Pipewell Gate gave access to the ferry and later to the road which led from Winchelsea to Rye.

Its alternative name is Ferry Gate. It is newer than the others. Destroyed in the French attack in 1380, it was rebuilt in 1404 by John Helde the Mayor. The remains of his shield can be seen on the ferry side of the gate.

The road plunges down hill beneath a steep cliff and it was here that King Edward I had a miraculous escape. He was at Winchelsea to view the fleet, loading for his Flanders campaign of 1297-8, and approached the top of the cliff, which was crowned only by a low earth wall. His horse shied at a nearby windmill, jumped the wall then, with its rider, disappeared down the precipice. Crowding horror-struck to the edge, the townsfolk were in time to see the horse land a full thirty feet below on the road, where it slid twelve paces, stumbling and staggering before the king, still in his saddle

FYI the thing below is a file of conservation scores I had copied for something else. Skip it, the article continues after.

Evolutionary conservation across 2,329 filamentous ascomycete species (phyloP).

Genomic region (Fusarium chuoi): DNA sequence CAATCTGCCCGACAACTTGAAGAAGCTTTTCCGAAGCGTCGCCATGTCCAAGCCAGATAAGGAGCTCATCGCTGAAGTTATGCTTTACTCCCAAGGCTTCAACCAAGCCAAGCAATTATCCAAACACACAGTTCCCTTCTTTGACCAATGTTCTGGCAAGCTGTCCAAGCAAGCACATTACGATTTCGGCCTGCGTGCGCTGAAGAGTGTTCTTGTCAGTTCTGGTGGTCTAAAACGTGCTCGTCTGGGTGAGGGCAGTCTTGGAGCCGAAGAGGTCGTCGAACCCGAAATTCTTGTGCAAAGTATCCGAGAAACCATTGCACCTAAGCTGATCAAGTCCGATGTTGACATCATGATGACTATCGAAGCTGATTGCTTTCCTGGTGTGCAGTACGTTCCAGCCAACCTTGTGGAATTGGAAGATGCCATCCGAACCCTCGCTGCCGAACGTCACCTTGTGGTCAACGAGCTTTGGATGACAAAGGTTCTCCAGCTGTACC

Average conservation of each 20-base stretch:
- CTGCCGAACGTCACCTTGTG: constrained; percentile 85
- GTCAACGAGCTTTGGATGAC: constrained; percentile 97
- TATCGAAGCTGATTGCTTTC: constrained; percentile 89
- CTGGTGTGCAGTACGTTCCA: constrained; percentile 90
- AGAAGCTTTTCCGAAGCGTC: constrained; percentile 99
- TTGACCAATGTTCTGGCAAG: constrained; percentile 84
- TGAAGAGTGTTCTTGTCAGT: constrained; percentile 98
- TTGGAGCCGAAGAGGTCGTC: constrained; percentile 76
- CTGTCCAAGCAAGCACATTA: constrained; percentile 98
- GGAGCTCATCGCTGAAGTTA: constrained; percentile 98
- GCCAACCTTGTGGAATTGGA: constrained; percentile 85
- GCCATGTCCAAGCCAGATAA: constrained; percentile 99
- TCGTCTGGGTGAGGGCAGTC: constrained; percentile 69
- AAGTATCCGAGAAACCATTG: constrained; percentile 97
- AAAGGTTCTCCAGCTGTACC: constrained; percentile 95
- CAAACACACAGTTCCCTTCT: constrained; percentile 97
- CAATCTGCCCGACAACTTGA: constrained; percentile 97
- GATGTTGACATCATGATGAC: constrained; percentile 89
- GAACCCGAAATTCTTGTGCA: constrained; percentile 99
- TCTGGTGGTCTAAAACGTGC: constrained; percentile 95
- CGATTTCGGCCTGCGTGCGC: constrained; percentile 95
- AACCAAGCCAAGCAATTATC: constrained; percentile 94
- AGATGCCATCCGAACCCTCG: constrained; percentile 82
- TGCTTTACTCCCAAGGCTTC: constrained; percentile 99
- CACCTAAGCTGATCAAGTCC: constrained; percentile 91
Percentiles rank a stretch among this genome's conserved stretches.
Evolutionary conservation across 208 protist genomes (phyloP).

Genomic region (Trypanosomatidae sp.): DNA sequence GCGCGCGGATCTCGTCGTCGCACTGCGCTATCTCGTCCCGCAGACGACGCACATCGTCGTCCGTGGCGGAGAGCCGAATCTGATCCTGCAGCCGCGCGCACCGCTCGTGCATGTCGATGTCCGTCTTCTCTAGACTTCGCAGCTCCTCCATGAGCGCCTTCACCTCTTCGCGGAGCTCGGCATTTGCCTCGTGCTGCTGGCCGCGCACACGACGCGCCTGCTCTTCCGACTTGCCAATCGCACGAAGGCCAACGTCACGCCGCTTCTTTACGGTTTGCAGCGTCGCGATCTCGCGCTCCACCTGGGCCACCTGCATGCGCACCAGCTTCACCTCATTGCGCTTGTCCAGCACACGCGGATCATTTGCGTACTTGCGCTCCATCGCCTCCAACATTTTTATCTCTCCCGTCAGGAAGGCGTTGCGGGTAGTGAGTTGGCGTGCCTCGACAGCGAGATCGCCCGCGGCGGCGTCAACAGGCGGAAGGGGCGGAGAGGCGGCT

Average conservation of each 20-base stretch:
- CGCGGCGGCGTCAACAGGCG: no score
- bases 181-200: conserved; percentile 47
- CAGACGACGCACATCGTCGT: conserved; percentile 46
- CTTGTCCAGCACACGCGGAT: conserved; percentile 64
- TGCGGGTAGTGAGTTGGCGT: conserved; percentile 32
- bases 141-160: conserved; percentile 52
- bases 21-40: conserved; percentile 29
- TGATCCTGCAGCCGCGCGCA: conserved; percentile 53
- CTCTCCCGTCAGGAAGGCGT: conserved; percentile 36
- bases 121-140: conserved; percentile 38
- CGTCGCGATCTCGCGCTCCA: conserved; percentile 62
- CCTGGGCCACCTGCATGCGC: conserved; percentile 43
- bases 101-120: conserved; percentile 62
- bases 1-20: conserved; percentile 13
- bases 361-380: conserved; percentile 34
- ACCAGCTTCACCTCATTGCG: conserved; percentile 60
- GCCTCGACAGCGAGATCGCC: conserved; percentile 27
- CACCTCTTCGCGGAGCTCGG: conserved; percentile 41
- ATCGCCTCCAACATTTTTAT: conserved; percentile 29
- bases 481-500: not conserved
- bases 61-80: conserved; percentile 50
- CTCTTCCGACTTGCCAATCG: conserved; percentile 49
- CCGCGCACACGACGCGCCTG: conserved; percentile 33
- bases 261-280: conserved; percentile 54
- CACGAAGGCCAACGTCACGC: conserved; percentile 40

“turned him round with the rein and rode him straight up to the gate. When he passed through the gate the people standing round were filled with great joy and wonder in contemplation of the divine miracle by which the King was preserved.”

Conservation work was carried out by Winchelsea Corporation in 2016 with funding from The Friends of the Ancient Monuments (FOAM) and generous contributions from members of the local community.